Tammi Young has bid farewell to glittery hearts and shiny butts. Time for more grown-up clothing! Read more from Tammi on her blog, French Robin.
I’m not sure exactly the date or my age when I realized wearing sparkles and sequins was age-inappropriate. The truth is, I’ve most likely never accepted this unspoken social rule. I’m not one to don head-to-toe shimmer, but I do like a little something, somewhere to spice things up in my daily wardrobe.
My choice to add sparkle and sequins is logical. Clothing in the women’s departments of most retailers is boring and old-looking. I cannot bring myself to wear some of the ready-for-a-cruise pieces. A recent trip for a casual evening outfit left me so depressed! Most items in the women’s department of this particular store were big, unflattering tropical floral; plain V-neck cotton shirts with buttons on the collar (like that helps); high-waisted pants (remember front butt?) or worse, droopy, baggy backsides; plain polo shirts (ick); ugly geometric patterns in obnoxious colors; or the old-lady looking blouses with ugly patterns using ugly colors.
I didn’t realize my fashion errors until my older daughter (21) asked before going to dinner, “What are you wearing?!” To be fair, I was wearing a black and white striped V-neck t-shirt that happens to have a cute black sequins heart on the front. I thought I looked great, hip, chic, and anything but inappropriate. Apparently I was wrong because my daughter let me know the top was all wrong, particularly the sequins. I thought the sequins made the shirt and were the best part.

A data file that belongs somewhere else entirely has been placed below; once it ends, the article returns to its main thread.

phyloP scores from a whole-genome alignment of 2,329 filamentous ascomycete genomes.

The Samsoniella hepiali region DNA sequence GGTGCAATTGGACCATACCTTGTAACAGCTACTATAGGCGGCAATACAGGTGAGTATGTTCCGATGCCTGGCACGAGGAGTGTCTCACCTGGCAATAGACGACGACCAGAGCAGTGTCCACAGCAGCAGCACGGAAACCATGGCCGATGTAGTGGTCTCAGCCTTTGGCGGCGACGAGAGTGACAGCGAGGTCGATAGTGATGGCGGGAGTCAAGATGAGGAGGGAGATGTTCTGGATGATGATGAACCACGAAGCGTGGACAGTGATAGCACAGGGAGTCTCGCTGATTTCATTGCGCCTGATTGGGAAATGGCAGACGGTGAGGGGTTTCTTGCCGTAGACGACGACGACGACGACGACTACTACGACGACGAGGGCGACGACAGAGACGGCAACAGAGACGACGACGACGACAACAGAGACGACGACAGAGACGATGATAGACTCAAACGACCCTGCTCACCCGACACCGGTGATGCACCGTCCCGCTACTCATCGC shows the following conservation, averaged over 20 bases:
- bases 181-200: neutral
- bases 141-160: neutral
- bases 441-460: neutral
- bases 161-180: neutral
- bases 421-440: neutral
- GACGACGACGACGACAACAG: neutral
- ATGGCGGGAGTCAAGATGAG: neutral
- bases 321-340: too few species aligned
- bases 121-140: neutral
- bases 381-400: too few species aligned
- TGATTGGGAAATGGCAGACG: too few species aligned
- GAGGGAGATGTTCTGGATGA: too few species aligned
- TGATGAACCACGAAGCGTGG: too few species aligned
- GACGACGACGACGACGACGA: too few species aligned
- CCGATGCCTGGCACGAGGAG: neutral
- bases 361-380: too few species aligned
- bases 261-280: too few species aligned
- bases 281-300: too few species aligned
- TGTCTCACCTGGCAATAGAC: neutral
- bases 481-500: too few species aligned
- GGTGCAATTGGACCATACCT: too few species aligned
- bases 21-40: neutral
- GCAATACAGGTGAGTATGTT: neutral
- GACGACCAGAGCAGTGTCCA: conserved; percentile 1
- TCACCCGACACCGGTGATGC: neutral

Where does that leave me? Definitely not in plain polo shirts or ugly shirts with buttons on the collar (again, for what reason? They don’t make the shirt look any better). It means I step up my game and start looking for non-sequined tops that are form-flattering, without too much cleavage but just enough, and pretty, interesting prints in nice colors.
I am also guilty of the sparkly butt jeans trend. There are all kinds of wrong with that choice. First, teenagers started the sparkly butt jeans trend. Suddenly moms (meaning me) “borrowed” the look. Instantly the jeans were uncool. The low-rise forced me to constantly tug them up over my belly (mom of 4 here – yes, there is lasting evidence of their residency in my body). After a while, I realized wearing the same jeans as a 13-year-old was an awful fashion choice. Thankfully, options exist for non-embellished jeans that actually fit the waist, butt, thighs, and length. I paid more for my non-shimmery jeans, but I don’t feel like I’m imitating a 15-year-old. My new jeans flatter my body and don’t embarrass my kids — win-win!
I can easily say it was not until I turned 48 that I learned sparkle clothing is inappropriate for every age over 12. Possibly the most important step in my fashion evolution from 12-year-old to 48 is to understand my body as a 48-year-old mother of 4. It means accepting that I do not have the same body as a 21-year-old, have no intention of working out to get one, and I’m in my late 40’s not teens. It meant accepting who I am today rather than who I was as a kid or identifying with teenagers. I am not saying that I’ve given up on being healthy or trim, only that I accept myself for who I am today. From that place, I can work to change the things I want to change including a wardrobe of sequins and shimmer to demure, chic, and age-appropriate.
My ten-year-old just informed me that anyone “your age should never wear sequins ever.” I suppose I will take her advice as she is closer to the “fashion pulse” than I am and perhaps her judgment is better than mine.